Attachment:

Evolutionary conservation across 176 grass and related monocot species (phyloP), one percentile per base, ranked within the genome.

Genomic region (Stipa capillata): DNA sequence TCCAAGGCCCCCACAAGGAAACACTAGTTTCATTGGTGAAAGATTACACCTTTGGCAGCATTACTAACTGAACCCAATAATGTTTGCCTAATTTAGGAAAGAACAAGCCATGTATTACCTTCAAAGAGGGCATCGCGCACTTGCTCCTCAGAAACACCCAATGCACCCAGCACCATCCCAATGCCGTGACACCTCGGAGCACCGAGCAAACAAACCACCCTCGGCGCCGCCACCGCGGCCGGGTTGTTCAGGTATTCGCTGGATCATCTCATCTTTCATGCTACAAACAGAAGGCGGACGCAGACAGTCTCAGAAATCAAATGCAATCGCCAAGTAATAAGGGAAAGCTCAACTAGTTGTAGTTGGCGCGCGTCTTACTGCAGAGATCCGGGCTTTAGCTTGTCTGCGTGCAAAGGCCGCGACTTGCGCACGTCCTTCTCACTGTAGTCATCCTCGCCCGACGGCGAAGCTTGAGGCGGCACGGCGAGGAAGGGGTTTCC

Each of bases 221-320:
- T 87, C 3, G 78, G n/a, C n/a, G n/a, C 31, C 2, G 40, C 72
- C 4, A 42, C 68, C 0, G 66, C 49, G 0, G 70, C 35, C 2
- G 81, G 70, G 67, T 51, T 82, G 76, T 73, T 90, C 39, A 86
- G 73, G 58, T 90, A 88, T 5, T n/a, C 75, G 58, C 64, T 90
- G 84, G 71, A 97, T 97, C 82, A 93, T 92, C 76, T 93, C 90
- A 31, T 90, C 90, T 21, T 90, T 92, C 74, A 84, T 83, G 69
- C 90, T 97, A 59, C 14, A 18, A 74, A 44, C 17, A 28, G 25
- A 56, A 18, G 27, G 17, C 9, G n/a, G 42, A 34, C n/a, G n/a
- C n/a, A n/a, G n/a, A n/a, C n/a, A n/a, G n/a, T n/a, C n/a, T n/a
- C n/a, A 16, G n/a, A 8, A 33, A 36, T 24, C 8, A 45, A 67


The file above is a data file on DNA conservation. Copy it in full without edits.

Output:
Evolutionary conservation across 176 grass and related monocot species (phyloP), one percentile per base, ranked within the genome.

Genomic region (Stipa capillata): DNA sequence TCCAAGGCCCCCACAAGGAAACACTAGTTTCATTGGTGAAAGATTACACCTTTGGCAGCATTACTAACTGAACCCAATAATGTTTGCCTAATTTAGGAAAGAACAAGCCATGTATTACCTTCAAAGAGGGCATCGCGCACTTGCTCCTCAGAAACACCCAATGCACCCAGCACCATCCCAATGCCGTGACACCTCGGAGCACCGAGCAAACAAACCACCCTCGGCGCCGCCACCGCGGCCGGGTTGTTCAGGTATTCGCTGGATCATCTCATCTTTCATGCTACAAACAGAAGGCGGACGCAGACAGTCTCAGAAATCAAATGCAATCGCCAAGTAATAAGGGAAAGCTCAACTAGTTGTAGTTGGCGCGCGTCTTACTGCAGAGATCCGGGCTTTAGCTTGTCTGCGTGCAAAGGCCGCGACTTGCGCACGTCCTTCTCACTGTAGTCATCCTCGCCCGACGGCGAAGCTTGAGGCGGCACGGCGAGGAAGGGGTTTCC

Each of bases 221-320:
- T 87, C 3, G 78, G n/a, C n/a, G n/a, C 31, C 2, G 40, C 72
- C 4, A 42, C 68, C 0, G 66, C 49, G 0, G 70, C 35, C 2
- G 81, G 70, G 67, T 51, T 82, G 76, T 73, T 90, C 39, A 86
- G 73, G 58, T 90, A 88, T 5, T n/a, C 75, G 58, C 64, T 90
- G 84, G 71, A 97, T 97, C 82, A 93, T 92, C 76, T 93, C 90
- A 31, T 90, C 90, T 21, T 90, T 92, C 74, A 84, T 83, G 69
- C 90, T 97, A 59, C 14, A 18, A 74, A 44, C 17, A 28, G 25
- A 56, A 18, G 27, G 17, C 9, G n/a, G 42, A 34, C n/a, G n/a
- C n/a, A n/a, G n/a, A n/a, C n/a, A n/a, G n/a, T n/a, C n/a, T n/a
- C n/a, A 16, G n/a, A 8, A 33, A 36, T 24, C 8, A 45, A 67